Sunday, August 21, 2005

And I'll be in Scotland afore ye....

EVEN WHEN I feel low and sad, I know this much to be true. I have been blessed by some very special friendships and when I've felt like giving up (as depression can make you feel) there is always someone there to pick me up, dust me off and make me realise that there are people out there who literally would save your life if you needed them too.

Things have been tough at home lately. My poor wee granny has Alzheimer's. It's a living death- the cruellest of diseases- and while she recognises my face she no longer is aware that I'm her grand-daughter. My son- named after her husband- is to her just a beautiful baby. The connection of great-grandson and the ever to be remembered and loved Granda Davidson is a thing of the past.

She is a woman who is scared, lonely and confused most of the time and her family, in particular my father and his siblings bear the brunt of the grieving process. I know my own mother means so much to me that imagining life without her, even for one second, can reduce me to hysterical crying- so to have someone, and yet be unable to reach their heart, must be truly devastating.

So our family is caught in a state of limbo. This woman, we love so deeply, is not the person we remember and yet her physical presence is the same so we can't just sit back and hope God is kind and takes her because our hearts are desperate to hold on to her and all she means.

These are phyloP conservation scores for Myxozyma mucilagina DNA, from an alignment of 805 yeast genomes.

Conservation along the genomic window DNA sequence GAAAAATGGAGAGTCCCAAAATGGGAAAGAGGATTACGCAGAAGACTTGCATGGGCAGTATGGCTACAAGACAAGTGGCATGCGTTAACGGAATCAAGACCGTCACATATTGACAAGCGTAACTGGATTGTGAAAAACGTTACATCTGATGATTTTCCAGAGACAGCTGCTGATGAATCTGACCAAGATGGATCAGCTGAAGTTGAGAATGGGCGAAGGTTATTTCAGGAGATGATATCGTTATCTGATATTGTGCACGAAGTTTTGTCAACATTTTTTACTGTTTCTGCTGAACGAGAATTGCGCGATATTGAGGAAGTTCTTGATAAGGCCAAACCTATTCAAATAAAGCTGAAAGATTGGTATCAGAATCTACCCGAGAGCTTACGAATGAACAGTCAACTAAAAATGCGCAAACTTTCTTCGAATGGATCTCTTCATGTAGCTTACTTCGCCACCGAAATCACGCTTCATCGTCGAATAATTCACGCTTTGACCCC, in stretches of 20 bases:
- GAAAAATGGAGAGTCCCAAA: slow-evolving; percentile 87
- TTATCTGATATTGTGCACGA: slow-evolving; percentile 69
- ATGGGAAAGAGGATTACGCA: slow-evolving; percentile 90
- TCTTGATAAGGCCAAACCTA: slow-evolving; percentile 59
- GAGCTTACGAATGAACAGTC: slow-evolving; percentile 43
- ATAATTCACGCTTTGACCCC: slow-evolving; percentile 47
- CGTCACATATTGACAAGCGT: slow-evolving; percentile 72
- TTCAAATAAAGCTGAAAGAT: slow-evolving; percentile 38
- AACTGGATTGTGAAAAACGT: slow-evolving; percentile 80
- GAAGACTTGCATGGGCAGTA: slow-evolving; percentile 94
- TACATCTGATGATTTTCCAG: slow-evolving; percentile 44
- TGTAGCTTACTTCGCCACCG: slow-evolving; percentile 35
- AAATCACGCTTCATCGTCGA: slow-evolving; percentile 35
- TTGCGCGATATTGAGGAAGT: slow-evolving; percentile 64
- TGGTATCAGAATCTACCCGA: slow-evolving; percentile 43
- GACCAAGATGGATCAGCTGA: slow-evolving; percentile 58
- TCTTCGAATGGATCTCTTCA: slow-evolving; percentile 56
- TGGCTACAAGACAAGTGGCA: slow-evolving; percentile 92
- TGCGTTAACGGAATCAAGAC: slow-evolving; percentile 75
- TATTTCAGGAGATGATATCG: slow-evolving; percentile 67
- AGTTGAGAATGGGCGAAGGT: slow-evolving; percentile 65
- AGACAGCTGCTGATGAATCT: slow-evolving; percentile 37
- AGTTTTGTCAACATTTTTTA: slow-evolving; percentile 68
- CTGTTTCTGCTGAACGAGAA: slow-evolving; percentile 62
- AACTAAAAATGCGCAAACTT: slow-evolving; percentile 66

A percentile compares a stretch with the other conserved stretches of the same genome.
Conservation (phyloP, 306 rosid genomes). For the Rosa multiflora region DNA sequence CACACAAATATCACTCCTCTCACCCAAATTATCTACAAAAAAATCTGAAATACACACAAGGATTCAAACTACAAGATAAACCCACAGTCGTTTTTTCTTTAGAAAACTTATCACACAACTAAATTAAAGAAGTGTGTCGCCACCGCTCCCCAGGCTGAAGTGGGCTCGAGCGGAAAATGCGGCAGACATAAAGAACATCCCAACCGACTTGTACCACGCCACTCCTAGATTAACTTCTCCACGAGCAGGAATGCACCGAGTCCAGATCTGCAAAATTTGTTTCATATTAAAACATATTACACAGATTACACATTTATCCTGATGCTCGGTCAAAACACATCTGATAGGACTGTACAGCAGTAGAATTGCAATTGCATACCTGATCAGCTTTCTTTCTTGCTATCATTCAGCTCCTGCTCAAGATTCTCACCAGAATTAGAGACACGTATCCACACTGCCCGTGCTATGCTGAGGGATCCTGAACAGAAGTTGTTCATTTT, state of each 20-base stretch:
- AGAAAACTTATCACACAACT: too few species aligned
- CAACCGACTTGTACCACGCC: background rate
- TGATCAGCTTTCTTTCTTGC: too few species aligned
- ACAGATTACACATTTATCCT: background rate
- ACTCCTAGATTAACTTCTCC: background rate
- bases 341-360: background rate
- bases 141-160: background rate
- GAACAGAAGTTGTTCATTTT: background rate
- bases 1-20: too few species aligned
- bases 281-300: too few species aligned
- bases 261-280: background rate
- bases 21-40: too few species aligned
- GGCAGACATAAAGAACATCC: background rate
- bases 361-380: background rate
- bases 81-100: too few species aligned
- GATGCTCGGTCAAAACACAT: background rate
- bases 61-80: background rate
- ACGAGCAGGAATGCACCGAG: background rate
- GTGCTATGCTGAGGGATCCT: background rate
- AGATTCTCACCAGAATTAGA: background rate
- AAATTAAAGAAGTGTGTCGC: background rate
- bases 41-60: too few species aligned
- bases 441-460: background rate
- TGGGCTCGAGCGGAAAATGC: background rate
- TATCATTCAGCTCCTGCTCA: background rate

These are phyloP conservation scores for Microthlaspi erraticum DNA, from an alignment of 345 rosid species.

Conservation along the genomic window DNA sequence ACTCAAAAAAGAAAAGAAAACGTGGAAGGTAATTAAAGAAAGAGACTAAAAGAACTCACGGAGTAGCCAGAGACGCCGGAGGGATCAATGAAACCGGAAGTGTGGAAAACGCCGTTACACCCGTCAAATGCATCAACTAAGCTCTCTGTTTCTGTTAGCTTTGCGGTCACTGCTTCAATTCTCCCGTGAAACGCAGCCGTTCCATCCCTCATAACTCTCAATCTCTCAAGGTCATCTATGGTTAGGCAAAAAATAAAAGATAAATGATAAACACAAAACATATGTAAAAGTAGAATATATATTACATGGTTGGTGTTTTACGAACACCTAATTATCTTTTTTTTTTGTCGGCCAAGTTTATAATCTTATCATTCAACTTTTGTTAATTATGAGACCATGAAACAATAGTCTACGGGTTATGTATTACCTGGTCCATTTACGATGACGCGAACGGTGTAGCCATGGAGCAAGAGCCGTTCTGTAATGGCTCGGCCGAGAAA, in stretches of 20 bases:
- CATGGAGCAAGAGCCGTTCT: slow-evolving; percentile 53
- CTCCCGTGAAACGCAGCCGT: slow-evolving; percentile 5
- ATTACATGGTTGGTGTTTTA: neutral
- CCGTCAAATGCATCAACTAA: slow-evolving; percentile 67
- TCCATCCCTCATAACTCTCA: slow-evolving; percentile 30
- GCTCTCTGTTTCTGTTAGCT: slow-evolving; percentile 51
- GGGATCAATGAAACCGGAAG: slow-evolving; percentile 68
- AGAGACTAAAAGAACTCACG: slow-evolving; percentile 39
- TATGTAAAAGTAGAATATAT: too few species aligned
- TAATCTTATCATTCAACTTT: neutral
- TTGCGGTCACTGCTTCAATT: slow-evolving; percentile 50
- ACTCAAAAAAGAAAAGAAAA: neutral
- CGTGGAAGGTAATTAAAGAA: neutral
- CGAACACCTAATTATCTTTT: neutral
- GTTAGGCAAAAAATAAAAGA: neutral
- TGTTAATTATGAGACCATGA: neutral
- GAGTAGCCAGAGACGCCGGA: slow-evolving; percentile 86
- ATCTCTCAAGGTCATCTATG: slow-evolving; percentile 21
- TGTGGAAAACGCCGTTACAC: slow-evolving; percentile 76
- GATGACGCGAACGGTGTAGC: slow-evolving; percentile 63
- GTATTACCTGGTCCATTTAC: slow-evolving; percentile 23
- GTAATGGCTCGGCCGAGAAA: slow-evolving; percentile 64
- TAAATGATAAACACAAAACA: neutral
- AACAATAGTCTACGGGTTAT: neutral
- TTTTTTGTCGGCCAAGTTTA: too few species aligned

On top of this, we have had problems in our own home- with changes in working practices making the balance between home and our professional lives harder to tolerate. My other half is job seeking and getting increasingly disillusioned with the market out there and we have to use all our strength to keep our frustrations under wraps.

Top all this off, with a move towards the longer nights and my fear about what this will mean for my depression and it's just one big happy house of fun here at the moment.

BUT, as I've said there are friends out there who know me well enough to take no for an answer and kick my rear end into touch when necessary.

Last week my dearest friend Vicki (some weirdo I met on t'internet!), sensing my depression, booked (AND PAID) for me to visit her in Glasgow for an overnighter. So on Tuesday off I toddled, sans baby, to Derry airport to board my flight.

On arrival at Glasgow airport, Vicki was waiting, smiling and ready with a hug and I felt immediately better. We had said we would use the night for a good blether, a few tears and putting the world to rights and while I know we talked a lot- mostly we just laughed and acted as teenagers would.

I returned home the following day just so slightly hungover but much more ready to face the world. And with the added support of my mad mums support network, Ruth, Vanessa, Cerise and Sarah I feel much more ready to take the world on board.

You can't keep a mad mammy down.

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